Banks should update their systems to reflect the new settlement date for most broker-dealer securities transactions to one day, from the current two days, reflecting new rules adopted by the federal regulator of securities, the federal bank deposit insurance agency said Thursday.
The new settlement requirement becomes effective in a little more than a year.
The Federal Deposit Insurance Corp. (FDIC) said the shortened standard settlement cycle for most broker-dealer transactions emanated from the Securities and Exchange Commission’s (SEC) rule that has a compliance date of May 28, 2024. The regulation changes the settlement cycle for most of the transactions from two business days after the trade date (‘‘T+2’’) to one business day after the trade date (‘‘T+1’’), the FDIC said.
The FDIC Act requires that insured banks must determine the number of business days in the standard settlement cycle by reference to SEC Rule 15c6-1, 17 CFR 240.15c6-1, which is the settlement cycle applicable to registered broker dealers. Under most circumstances, the number of business days in the “standard settlement cycle followed by registered broker dealers in the United States” is that specified by the SEC, unless otherwise agreed to by the parties at the time of the transaction, the FDIC said.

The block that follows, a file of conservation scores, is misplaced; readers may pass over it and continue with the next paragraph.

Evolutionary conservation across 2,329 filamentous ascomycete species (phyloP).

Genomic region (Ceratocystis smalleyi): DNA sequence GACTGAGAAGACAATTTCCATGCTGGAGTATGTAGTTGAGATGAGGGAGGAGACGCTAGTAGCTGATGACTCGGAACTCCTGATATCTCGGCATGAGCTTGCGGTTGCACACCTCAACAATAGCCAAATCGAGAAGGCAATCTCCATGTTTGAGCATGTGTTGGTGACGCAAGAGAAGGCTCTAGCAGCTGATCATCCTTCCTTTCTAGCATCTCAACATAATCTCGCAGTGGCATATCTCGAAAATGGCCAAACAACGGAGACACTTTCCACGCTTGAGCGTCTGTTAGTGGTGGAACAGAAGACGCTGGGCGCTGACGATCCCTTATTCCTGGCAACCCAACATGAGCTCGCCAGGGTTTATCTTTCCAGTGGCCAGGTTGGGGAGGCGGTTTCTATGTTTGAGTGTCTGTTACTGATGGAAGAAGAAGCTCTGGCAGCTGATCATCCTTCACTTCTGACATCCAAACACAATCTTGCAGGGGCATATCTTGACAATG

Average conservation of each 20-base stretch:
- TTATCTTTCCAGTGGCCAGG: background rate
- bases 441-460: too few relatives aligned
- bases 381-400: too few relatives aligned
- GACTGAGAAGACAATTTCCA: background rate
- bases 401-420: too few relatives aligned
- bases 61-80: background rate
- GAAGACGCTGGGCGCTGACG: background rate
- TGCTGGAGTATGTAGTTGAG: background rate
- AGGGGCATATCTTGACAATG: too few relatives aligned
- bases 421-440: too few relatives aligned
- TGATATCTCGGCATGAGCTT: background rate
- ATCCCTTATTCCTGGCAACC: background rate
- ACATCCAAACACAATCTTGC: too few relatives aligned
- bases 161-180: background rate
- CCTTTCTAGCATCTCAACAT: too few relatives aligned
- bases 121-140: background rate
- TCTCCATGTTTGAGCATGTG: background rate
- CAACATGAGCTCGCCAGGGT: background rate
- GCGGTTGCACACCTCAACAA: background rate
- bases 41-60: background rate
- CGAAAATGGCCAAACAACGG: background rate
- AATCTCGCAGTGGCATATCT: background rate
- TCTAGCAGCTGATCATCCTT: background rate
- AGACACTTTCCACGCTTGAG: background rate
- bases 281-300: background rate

“FDIC-supervised institutions are advised to update their systems, operations, and processes to facilitate an orderly transition to a T+1 settlement cycle” by May 28 next year, the FDIC said.